Deciding When to Apply Soybean Fungicides

Deciding When to Apply Soybean Fungicides

July 25, 2008
Photo of brown spot disease in soybean.
Trifoliate soybean leaves with brown spot.
Frogeye disease damage in soybean
Soybean leaf with frogeye leaf spot.
U.S. map showing soybean rust occurrence this year.
Current distribution of confirmed soybean rust in the United States (red) and scouted (green) areas as of July 27. (Source: sbrusa.net)

While much of the state's soybean crop approaches or has reached the R3 (pod set) growth stage, many producers are asking whether they should apply a fungicide. This article reviews the parameters to consider when deciding. With current soybean prices, a fungicide application to what would normally be considered a low potential loss could provide a significant return on your investment.

Soybean Foliar Diseases

Your primary reason for using fungicides should be disease control. In Nebraska, two soybean diseases can reduce yields — brown spot and frogeye leaf spot. Both have been observed in Nebraska this year and occurrence of each can vary with the field. Both diseases overwinter in residue and will be more severe in continuous soybeans and no-till.

Brown Spot. This disease is the most common and is the gray leaf spot (most common corn disease) of soybean — I say this as they both have a similar epidemiology. The main difference is that the yield loss with brown spot in soybean is not as great as with grey leaf spot in corn. Yield losses of 8%-15% are typical; in Nebraska, we typically see 10% or less. Brown spot typically begins in the lower canopy during periods of high moisture or humidity. It is characterized by angular lesions with chlorotic margins. Lesions can merge together to form large necrotic spots. Soybean varieties will vary in their susceptibility to this disease but are not evaluated by companies. You will need to go on your experience with the variety.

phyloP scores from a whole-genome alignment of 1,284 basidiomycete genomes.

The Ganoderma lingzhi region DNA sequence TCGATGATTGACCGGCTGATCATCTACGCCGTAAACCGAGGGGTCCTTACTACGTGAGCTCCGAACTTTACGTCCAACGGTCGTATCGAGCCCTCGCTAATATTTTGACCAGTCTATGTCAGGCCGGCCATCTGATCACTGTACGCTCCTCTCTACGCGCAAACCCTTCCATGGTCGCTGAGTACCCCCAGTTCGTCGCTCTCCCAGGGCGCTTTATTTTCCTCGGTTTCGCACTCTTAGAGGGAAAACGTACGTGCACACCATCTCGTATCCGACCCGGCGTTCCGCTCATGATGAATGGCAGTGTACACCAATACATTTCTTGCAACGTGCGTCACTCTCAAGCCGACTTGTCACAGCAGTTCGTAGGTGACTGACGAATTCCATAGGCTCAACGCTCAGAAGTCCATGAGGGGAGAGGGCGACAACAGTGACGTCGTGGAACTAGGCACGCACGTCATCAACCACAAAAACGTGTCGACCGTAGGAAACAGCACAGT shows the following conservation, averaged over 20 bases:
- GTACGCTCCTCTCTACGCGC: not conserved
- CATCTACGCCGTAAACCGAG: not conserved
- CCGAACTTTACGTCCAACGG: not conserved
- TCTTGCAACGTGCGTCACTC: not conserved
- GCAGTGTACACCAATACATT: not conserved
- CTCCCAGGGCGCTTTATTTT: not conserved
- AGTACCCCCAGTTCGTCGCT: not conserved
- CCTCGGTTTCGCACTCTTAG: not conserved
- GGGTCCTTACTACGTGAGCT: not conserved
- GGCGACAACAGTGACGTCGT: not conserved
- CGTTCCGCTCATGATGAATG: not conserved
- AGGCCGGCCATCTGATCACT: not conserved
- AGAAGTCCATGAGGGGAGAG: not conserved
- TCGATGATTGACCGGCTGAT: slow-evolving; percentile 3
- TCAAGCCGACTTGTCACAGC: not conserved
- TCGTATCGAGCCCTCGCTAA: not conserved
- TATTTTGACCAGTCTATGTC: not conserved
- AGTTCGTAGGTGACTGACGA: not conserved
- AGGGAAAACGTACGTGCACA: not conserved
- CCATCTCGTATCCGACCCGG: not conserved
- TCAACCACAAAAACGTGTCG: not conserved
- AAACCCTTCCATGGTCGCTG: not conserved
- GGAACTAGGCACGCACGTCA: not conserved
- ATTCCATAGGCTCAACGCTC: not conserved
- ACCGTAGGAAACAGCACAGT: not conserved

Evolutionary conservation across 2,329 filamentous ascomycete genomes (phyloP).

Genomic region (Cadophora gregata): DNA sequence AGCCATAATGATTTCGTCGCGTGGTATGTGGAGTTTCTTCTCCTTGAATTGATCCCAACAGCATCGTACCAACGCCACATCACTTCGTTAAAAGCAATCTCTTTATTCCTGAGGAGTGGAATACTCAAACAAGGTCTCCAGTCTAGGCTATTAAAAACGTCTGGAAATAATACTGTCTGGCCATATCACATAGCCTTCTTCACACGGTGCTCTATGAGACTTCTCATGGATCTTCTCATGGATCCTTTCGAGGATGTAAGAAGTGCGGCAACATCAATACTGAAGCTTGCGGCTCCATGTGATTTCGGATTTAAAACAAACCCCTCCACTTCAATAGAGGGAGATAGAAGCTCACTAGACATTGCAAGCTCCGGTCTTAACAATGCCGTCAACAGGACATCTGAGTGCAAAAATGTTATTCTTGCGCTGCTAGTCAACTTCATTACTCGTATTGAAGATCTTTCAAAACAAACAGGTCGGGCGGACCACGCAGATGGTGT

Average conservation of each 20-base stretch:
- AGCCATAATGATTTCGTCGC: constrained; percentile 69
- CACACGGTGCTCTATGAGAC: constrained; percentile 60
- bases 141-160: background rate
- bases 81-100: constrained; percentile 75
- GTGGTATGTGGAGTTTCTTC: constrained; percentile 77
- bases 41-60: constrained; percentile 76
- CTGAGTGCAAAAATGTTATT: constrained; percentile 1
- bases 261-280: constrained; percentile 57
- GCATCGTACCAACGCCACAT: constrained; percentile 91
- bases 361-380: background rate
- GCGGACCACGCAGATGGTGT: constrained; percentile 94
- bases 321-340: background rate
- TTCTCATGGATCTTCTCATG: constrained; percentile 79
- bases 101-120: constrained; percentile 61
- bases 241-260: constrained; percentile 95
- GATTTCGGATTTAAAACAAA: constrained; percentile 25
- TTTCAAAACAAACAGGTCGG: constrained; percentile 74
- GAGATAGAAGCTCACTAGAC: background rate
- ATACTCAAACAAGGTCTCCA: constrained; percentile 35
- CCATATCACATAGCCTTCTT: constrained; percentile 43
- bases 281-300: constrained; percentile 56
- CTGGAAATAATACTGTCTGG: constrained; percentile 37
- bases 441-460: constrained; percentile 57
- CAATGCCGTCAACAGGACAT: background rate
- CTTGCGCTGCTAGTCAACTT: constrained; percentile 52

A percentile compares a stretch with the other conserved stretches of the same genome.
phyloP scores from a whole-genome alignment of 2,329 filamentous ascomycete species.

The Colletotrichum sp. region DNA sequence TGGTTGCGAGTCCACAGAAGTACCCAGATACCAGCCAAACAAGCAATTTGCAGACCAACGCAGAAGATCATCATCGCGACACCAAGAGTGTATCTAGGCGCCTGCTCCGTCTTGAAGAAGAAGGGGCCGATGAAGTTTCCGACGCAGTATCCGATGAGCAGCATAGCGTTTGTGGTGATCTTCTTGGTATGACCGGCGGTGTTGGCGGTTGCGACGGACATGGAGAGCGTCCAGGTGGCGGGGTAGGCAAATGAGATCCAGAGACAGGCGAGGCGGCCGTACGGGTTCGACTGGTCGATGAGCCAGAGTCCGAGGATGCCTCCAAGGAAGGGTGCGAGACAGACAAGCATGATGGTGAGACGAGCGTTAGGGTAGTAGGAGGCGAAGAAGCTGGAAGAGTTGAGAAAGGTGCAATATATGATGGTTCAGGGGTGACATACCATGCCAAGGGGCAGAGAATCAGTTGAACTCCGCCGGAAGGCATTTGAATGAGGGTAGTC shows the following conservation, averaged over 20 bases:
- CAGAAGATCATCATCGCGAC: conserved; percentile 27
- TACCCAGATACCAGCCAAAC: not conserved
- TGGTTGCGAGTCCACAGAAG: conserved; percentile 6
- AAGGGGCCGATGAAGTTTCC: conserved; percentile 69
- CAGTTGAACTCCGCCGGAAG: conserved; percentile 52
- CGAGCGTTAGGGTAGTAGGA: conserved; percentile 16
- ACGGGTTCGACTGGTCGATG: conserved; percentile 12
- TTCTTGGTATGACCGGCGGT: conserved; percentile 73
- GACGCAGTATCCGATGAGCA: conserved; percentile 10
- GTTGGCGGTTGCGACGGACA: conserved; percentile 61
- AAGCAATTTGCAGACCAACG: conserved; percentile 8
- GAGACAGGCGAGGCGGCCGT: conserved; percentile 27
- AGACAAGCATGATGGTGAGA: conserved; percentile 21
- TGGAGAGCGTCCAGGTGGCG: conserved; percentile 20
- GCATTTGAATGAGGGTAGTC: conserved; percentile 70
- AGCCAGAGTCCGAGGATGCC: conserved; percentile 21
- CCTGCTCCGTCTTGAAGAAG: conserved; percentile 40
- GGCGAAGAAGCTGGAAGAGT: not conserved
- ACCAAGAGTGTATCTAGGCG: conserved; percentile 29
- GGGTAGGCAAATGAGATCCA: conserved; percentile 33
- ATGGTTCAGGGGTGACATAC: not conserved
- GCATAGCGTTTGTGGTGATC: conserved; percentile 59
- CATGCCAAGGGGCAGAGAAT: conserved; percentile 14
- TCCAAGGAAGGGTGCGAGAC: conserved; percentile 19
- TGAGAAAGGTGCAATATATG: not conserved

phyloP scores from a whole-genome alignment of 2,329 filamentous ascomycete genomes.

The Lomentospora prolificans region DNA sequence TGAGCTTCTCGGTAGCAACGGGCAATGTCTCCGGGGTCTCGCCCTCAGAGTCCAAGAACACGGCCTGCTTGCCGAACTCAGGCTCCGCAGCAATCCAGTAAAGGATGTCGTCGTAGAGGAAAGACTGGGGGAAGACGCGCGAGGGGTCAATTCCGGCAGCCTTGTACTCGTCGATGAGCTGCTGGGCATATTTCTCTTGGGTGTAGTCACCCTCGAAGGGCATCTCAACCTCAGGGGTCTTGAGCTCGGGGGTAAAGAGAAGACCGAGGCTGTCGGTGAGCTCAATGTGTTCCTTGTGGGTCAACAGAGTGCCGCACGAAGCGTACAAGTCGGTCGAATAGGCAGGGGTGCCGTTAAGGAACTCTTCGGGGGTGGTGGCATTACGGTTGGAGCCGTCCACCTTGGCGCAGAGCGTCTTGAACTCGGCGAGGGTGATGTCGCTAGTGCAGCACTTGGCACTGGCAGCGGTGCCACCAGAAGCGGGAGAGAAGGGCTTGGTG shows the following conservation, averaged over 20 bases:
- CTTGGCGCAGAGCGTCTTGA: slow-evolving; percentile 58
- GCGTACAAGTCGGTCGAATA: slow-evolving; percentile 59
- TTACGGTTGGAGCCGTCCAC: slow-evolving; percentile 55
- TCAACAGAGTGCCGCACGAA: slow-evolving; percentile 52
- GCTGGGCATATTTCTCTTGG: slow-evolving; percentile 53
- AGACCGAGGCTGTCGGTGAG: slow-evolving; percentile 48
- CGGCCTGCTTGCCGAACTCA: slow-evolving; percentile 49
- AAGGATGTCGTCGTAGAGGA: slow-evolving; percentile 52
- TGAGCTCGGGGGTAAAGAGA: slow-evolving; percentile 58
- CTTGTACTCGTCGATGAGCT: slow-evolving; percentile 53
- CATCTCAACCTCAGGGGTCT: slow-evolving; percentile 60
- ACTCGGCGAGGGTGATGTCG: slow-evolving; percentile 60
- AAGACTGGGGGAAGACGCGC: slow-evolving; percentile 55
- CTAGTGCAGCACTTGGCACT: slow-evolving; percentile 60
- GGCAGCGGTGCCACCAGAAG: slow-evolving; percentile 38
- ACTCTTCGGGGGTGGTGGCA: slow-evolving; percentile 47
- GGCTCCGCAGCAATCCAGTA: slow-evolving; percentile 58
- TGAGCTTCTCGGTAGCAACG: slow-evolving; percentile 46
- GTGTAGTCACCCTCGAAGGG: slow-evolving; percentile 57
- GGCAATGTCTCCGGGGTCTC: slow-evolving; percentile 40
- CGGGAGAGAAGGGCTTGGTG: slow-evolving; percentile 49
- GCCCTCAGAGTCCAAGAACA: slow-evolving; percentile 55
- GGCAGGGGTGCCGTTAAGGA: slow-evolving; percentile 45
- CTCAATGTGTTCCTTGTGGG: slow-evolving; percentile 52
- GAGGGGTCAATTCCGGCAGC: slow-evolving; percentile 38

Frogeye Leaf Spot. This disease is not common in Nebraska yet, but has been increasing over the last three years. Frogeye leaf spot typically forms on younger leaves in the upper canopy. Lesions are circular with purple or reddish margins. Older lesions may develop dark centers where the fruiting bodies of the fungus are visible. Yield losses can be as much as 30% in the U.S. Soybean varieties are evaluated for this disease and resistant varieties are available.

Soybean Rust. Extremely dry and hot conditions across much of the southeastern U.S. this spring and early summer have resulted in very limited development of soybean rust. The sentinel plot system is active this year and soybean rust has not yet been detected outside of the Gulf states. There is no risk of soybean rust for Nebraska's soybean crop this year. Current conditions and sites where soybean rust have been observed can be found at sbrusa.net.

Application Timing

Much research has been done on fungicide timing and applications in the R3 (pod set) growth stage have shown the best results. This may extend into the R4 stage if we see dryer conditions followed by rain later (shift in when the diseases develop).

Other Diseases Observed

This year we have seen bacterial blight in many fields due to the stormy conditions. Fungicides will have no effect on bacterial blight. Similarly, there will be no effect on the root and stem rot diseases (Phytopthora, Sudden Death Syndrome and Brown Stem Rot).

Applications in Absence of Significant Disease Development

So far our research hasn't shown consistent yield increases with fungicide applications for low-level disease development. Over three years, we have observed a positive return (two or more bushels per acre) 38% of the time. The average over 52 comparisons was a 1.2-bushel increase. This increased to 44% and a 1.8-bushel increase when we had a 10% or greater brown spot severity. (Note we did not have a significant brown spot in any of these studies.) As these diseases affect the lower canopy, I would estimate that it would take a canopy damage level of 30%-40% defoliation to see significant yield loss.

Test it On-farm

Each year we talk with individuals who have experienced great returns from fungicide applications to soybean. However, so far I have not observed consistent enough results to recommend treatments across Nebraska. I encourage you to do some on-farm testing if you are interested in seeing what the return is. From our data, some will see good returns and some will see nothing. If the percentages are true, approximately 38% will have two bushels or more. Of course, this will vary with growing conditions and with the rains this year; I would assume the percentage of positive returns will be greater.

For more information on soybean foliar diseases and fungicide use see the Nebguide, Foliar Fungicide Use in Soybean (G1862 PDF 1.1MB).

Loren J. Giesler
Extension Plant Pathologist